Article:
wasn't a salad at all. We just assumed that antipasto referred to a salad. Instead, we received a plate of about 4 slices of salami, a chunk of mozzarella cheese, some marinated tomatoes, a few olives, and a basket of toasted bread. We had thought this was mistakenly brought to our table. However when we looked back at the menu, we learned that it wasn't a salad after all. Antipasto simply refers to something before the main meal. It turned out to be a pleasant surprise as we placed pieces of the salami, cheese, and tomatoes on top of the bread topped off with some olive oil. After dinner I figured since the Brooklyn Bridge was close by, we might as well take a stroll across it. Walking across the bridge is one of those really touristy things that most visitors do and we were going to be no exception. Since it was almost midnight, there were very few people walking across. However, that made it more enjoyable as it seemed like we had the bridge all to ourselves. We walked about halfway across and had some great views of the Manhattan skyline. After soaking it all in and trying to take a bunch of night photos, we just decided to call it a night and head back. Getting back to the hotel was much more difficult than we anticipated. Since it was after midnight, the subways switched to a late night schedule where some stations were no longer serviced. Of course, the station closest to our hotel was one of them. We figured out an alternative route and eventually made it back around 2am.

The next morning, we had a bit of a late start. We deserved to sleep in considering how little sleep we had the day before. It wasn't until about 10am that we finally made it out of the hotel. The plan this morning was to walk up to Atlantic Street and catch the hop-on hop-off bus at the intersection of Atlantic St and Court St. This area is known for it's plethora of middle-eastern restaurants and as being an antique furniture district. When we arrived at the intersection, we sat around and waited for a bus to arrive that would never come. Eventually, we decided to stop waiting around and walked up Court Street to catch a subway over to Battery Park in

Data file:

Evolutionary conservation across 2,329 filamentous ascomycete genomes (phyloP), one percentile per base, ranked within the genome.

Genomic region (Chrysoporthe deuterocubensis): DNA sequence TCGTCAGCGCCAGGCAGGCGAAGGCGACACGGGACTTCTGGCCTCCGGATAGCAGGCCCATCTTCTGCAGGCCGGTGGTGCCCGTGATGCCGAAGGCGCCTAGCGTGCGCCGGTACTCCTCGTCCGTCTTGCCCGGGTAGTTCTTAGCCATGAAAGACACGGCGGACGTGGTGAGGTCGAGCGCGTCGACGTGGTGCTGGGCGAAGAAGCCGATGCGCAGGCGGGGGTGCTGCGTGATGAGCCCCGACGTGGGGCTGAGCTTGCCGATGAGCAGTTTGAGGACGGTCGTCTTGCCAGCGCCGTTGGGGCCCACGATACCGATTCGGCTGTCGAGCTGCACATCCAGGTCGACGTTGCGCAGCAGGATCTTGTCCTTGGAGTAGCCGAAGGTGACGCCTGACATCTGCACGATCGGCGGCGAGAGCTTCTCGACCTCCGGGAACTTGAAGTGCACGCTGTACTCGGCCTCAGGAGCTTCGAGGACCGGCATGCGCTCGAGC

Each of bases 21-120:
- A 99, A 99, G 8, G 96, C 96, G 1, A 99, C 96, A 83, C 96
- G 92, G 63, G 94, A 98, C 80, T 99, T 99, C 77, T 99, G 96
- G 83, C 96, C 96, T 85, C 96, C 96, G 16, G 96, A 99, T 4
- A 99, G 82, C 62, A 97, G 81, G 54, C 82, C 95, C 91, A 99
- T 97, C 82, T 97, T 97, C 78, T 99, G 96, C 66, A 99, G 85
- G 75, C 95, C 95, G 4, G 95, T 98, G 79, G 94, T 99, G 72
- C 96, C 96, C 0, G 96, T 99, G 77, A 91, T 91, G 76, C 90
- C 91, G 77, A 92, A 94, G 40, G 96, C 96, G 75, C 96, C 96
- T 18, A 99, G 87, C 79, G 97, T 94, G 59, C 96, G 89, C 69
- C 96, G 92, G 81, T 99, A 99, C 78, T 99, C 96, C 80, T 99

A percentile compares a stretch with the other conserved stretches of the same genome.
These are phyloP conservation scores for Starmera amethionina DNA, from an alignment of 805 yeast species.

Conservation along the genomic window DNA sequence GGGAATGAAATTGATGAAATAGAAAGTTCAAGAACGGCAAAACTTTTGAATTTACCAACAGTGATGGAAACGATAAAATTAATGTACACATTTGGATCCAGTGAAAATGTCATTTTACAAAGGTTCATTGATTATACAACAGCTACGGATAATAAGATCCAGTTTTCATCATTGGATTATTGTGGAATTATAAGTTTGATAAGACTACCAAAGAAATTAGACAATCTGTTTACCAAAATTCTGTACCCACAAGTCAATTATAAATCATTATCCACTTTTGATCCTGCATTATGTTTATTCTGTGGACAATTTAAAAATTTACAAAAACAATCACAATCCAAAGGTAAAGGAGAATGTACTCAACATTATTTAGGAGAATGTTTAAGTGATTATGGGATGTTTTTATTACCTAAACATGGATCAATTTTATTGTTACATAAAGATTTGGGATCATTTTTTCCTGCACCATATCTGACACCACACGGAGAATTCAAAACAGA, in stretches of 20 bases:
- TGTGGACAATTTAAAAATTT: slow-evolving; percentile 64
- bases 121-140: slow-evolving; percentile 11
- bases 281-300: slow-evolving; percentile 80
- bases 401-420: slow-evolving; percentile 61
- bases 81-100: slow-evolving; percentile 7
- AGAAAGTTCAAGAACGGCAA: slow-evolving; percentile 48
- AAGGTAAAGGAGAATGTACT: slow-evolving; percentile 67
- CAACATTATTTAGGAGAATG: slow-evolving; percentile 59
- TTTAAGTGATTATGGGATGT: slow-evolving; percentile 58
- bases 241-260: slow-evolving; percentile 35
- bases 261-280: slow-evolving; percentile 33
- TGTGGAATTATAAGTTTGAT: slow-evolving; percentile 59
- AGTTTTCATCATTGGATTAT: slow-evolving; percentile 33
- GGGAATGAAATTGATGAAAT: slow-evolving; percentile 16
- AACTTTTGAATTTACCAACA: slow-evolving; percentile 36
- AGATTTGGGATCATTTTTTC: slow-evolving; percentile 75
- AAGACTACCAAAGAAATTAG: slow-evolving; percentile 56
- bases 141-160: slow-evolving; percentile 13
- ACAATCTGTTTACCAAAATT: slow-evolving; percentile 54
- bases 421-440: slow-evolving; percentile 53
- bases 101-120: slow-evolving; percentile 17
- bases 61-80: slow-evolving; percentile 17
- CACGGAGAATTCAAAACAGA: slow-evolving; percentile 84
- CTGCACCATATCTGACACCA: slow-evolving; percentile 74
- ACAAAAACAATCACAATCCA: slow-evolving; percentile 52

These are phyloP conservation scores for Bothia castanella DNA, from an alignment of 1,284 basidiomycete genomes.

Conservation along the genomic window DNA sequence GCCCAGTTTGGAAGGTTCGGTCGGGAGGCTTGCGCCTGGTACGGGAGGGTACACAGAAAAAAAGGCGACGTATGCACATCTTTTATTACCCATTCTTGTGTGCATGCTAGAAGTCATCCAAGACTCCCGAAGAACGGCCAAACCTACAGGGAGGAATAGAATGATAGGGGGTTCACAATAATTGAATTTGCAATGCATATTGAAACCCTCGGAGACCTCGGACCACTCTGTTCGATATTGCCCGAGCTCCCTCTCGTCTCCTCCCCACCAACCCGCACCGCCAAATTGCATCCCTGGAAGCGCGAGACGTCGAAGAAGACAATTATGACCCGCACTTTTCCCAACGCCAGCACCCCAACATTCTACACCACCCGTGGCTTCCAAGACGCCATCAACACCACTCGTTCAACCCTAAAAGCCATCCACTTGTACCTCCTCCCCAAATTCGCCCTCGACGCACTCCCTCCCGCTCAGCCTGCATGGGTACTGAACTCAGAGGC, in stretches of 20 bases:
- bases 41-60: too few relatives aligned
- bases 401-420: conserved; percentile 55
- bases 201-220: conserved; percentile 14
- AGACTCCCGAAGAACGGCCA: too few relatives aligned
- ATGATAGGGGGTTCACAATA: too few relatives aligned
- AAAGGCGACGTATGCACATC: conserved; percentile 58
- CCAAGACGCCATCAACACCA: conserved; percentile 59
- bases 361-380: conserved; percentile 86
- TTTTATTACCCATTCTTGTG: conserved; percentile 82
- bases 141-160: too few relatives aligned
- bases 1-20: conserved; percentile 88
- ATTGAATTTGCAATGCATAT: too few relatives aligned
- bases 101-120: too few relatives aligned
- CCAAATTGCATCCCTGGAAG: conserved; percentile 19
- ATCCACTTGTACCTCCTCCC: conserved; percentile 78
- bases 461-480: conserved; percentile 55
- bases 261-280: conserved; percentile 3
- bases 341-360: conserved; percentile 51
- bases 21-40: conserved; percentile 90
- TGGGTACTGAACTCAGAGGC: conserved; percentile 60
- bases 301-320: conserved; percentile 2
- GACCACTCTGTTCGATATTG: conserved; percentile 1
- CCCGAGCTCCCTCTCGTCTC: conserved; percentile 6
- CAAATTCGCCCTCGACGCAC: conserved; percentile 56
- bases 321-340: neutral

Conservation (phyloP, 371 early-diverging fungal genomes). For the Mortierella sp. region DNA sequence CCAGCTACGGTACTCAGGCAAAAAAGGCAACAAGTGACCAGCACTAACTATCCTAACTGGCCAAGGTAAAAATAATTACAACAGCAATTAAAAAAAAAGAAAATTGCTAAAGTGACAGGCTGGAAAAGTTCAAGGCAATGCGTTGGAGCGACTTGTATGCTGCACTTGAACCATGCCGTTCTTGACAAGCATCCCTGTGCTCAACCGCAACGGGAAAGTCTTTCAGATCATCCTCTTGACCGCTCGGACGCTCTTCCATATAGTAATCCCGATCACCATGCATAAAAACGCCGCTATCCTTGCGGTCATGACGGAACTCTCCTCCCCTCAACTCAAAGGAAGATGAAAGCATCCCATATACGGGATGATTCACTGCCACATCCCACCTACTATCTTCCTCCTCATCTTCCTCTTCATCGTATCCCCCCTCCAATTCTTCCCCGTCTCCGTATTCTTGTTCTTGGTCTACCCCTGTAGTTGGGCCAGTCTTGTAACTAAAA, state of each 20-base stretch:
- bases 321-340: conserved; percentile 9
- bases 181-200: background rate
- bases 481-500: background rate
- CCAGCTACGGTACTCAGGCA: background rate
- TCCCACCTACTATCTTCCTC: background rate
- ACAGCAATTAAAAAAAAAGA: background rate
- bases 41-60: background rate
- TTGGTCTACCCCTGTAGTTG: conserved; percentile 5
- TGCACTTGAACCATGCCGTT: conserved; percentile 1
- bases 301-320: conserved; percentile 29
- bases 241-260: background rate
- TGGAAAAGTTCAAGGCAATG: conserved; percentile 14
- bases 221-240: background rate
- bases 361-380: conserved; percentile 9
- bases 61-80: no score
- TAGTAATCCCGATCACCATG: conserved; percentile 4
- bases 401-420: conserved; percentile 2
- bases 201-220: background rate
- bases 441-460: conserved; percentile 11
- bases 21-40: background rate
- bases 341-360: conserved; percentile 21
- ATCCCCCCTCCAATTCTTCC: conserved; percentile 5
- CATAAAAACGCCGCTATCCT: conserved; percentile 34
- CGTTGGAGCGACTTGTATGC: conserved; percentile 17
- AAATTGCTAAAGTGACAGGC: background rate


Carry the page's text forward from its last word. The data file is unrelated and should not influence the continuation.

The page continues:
The New York SkylineThe New York SkylineThe New York Skyline

Seen from Battery Park
Manhattan. Once there, we joined our hop-on hop-off bus to the South Street Seaport where we joined the Brooklyn Tour. We really had not intentions of getting off at any of the stops in Brooklyn. We just wanted to get a feel of what Brooklyn was like. The tour through Brooklyn lasted about an hour and we drove through such neighborhoods as Brooklyn Heights and Flatbush. We also drove by such landmarks as the Brooklyn Botanical Garden and the Brooklyn Museum of Art. I didn't really have the best impression of Brooklyn prior to visiting here. However from what I've seen in these past two days, I've been rather impressed. It seems as if Brooklyn is on the up and up. Neighborhoods appear to be gentrifying as those priced out of the expensive Manhattan market look to Brooklyn. When the Brooklyn tour ended back at the South Street Seaport, we decided to explore the area a bit more before returning to the hop-on hop-off buses. South Street Seaport is just south of the Financial District and features a modern tourist mall as well as many food and shopping choices. While in the area, Kevin was looking for a place to
Battery ParkBattery ParkBattery Park

The temporary memorial to the events of 9/11
eat but all the places we checked out appeared to be overpriced so we just decided to wait and go to Lombardi's in Little Italy. Since we were in close proximity to the Financial District, we chose to check out the sights of Wall Street. The center of America's financial dominance was a strange mixture of camera toting tourists and well dressed Wall Street employees on their lunch breaks. We arrived at Federal Hall where the first congress met and where George Washington took the presidential oath. After snapping a few photos with the statue of George Washington, we continued to the New York Stock Exchange just around the corner. This is where it all happens, the symbol of American capitalism and financial strength. However in some circles, the symbol of all the world's evils. A huge American flag drapes the front of the building and it's hard to imagine that all those scenes on TV of stocks being bought and sold was taking place right inside that building. Security had a huge presence here as everywhere you looked it seemed there was a machine gun toting security agent. After getting our fix of capitalism, we walked back to the
Battery ParkBattery ParkBattery Park

Shea taking a break from New Yorks chaos
South Street Seaport and got back on the hop-on hop-off bus to reach our next stop.